The apartment is above a French chocolate store, the L'Atelier du Chocolat, and the scent of bittersweet chocolate wafts thru the open windows. Not bad. My husband has only been to Paris once, and I am eager to show him “my Paris,” my bars and cafes and, most importantly, now that I have no luggage, my favorite boutiques, all in the Marias—Blancs Manteaux, Les Petits, and Maje. BHV, where I stocked up on Princess Tam Tam and Etam undies. We make our way to Rue Charonne. Luckily for my bank account, the Isabel Marant boutique at no. 16 is closed.
Wonder what Kate Middleton’s going to wear down the Westminster Abbey aisle this Friday? Or what Michelle Obama’s going to wear on just about any given day of the week? Recently, I chatted with T+L contributing editor and style guru Kate Betts—hot off the heels of publishing her new book, Everyday Icon: Michelle Obama and the Power of Style (Clarkson Potter, $35)—about the fashion sensibilities of first ladies around the globe.
Q: People the world over have been enraptured by Michelle Obama’s sense of style. Considering her presence on the international stage, what sort of statement is she making about herself—and America—through what she wears?
A: She is making a statement about the power of confidence. The idea of wearing young, unknown American designers perfectly mirrors many of the ideas her husband campaigned on: new faces, new ideas, change. And at the recent state dinner for the President of China, she made a very bold statement by not wearing a dress designed by an American. A lot of people were upset about that—particularly the American fashion industry. But to my mind her self-possession and confidence define American style better than any label in her dress ever would.
Viva Zapata is a sturdy collection of funky bags made by Argentinian expat Tania Carole Lugones. Each weekend for 7 years she would set up a table in New York City's Soho neighborhood outside of the Camper boutique selling her designs hand sewn out of vinyl remnants from bus seats in Buenos Aires. To date Tania has sold more than 8,000 of them. That’s a lot of seat covers! Up until last year she had to work as a nanny to support herself. This is the first year she can focus solely on design.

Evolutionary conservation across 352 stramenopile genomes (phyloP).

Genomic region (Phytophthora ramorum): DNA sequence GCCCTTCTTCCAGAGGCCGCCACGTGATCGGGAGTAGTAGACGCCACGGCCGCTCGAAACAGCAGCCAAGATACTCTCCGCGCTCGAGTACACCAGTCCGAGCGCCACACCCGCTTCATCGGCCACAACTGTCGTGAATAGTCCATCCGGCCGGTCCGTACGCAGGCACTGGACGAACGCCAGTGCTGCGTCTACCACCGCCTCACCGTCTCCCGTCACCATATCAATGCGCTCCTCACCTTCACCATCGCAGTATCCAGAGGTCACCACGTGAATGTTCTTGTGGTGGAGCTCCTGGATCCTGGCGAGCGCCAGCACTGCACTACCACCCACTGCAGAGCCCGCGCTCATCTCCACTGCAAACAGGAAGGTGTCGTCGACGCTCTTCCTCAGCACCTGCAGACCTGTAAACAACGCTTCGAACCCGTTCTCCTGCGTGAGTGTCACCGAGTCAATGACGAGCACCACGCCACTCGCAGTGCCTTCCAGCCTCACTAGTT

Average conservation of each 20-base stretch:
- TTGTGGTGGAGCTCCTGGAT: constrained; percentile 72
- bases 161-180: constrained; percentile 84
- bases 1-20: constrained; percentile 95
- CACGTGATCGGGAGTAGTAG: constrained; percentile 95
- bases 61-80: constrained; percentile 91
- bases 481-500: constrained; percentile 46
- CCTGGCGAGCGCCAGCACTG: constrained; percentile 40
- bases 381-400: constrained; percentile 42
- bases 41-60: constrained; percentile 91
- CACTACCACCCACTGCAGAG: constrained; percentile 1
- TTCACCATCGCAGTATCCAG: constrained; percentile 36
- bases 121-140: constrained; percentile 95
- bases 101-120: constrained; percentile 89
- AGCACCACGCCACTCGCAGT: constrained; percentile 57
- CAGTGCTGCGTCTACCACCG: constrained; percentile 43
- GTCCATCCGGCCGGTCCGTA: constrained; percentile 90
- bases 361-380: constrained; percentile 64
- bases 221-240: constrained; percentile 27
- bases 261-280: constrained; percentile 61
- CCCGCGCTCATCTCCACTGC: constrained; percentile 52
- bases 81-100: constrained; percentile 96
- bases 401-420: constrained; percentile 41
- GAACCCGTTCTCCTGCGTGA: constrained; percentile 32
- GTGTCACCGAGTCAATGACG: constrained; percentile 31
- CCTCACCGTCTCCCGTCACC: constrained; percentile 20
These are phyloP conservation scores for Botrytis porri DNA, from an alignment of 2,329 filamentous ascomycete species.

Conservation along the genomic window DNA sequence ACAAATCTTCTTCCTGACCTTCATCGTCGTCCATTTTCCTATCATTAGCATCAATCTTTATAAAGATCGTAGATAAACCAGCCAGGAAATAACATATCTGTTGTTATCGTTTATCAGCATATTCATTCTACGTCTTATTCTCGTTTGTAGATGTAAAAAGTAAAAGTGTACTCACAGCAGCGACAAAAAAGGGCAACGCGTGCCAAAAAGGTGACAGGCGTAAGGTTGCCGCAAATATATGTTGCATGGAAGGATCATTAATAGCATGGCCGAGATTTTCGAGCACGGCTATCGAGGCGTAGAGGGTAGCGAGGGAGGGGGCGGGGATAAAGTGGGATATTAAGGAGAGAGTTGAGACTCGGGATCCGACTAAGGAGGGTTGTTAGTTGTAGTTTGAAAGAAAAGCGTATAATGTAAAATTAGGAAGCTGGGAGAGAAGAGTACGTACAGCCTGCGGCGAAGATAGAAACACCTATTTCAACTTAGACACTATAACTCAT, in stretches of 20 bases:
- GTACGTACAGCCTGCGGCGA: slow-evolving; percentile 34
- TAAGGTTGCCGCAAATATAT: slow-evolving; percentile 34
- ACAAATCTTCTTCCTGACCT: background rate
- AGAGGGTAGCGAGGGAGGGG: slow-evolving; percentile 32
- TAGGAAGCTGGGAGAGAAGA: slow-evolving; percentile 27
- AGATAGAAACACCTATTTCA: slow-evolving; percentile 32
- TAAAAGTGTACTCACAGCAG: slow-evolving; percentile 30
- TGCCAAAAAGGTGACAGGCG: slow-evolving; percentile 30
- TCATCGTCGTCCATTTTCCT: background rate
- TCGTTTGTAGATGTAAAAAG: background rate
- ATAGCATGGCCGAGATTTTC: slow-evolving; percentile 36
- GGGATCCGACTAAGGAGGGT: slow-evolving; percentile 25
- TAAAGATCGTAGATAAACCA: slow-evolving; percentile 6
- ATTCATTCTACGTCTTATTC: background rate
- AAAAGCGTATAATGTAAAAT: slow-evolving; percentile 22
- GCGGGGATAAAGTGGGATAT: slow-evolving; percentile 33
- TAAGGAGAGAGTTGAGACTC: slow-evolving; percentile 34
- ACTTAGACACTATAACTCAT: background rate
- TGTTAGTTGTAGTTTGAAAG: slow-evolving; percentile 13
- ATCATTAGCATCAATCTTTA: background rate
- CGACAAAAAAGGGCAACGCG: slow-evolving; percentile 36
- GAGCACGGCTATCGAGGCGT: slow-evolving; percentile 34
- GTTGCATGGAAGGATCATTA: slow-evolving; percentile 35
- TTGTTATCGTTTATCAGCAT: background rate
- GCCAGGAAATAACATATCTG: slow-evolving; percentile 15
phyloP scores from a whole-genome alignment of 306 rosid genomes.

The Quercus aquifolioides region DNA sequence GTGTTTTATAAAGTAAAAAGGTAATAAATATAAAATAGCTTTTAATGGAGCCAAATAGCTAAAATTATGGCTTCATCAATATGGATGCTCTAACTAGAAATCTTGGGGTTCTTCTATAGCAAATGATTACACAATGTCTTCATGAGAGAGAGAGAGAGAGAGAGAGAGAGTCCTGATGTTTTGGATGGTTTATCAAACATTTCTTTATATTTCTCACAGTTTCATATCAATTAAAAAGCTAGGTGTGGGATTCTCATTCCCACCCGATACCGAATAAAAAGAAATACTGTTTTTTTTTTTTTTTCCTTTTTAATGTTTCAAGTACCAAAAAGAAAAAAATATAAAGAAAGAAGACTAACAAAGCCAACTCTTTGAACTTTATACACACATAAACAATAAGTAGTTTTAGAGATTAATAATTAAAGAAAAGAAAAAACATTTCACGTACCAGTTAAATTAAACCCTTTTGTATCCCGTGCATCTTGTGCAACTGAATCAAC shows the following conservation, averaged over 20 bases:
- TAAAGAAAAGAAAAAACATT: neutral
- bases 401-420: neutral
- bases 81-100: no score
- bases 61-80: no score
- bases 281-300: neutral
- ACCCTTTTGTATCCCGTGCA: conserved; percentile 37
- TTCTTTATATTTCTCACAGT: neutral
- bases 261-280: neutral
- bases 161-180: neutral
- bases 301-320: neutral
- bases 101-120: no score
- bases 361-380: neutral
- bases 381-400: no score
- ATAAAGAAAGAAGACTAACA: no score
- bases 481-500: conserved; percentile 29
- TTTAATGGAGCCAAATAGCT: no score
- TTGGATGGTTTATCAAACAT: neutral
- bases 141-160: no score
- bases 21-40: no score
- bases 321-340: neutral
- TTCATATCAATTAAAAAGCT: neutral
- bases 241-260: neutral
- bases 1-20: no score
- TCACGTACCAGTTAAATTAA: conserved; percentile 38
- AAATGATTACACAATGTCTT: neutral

On the outskirts of Sweden’s capital, the neighborhood of Birkastan has become a center for the city’s new creative class. Here are our favorite insider spots:
Ulrika Sandström Studio: Feminine frills and romantic ruffles get a dose of rock-and-roll in the homegrown designer’s latest collection, but don’t miss her line of neutral shifts at the pocket-size shop. 36 Norrbackagatan; 46-8/5456-4410; ulrikasandstrom.se.
Carin Wester: The current darling of the Stockholm fashion scene, Wester stands out with sharp silhouettes and playful prints for men and women, all on display in her white-walled boutique. 24 Rörstrandsgatan; 46-8/305-415; carinwester.com.
Over the past week, we’ve heard about dozens of worthwhile ways to help the victims of Japan’s earthquake and tsunami, but one recent announcement caught our eyes—and nose.
Renegade perfumer Paris-based Louison Libertin, who produces his label, technique indiscrete, is giving back to the community of Kanku in Northeastern Japan—an area known for its lavender fields. Libertin had been working with a perfume factory there, and the town was hard hit by the recent disasters.
No less than 100 percent of the proceeds of his limited edition flacon "For Them" will go back to residents of Kanku. $52 for a 50ml bottle.
For more ways to give, go to: American Red Cross; MercyCorps; UNICEF.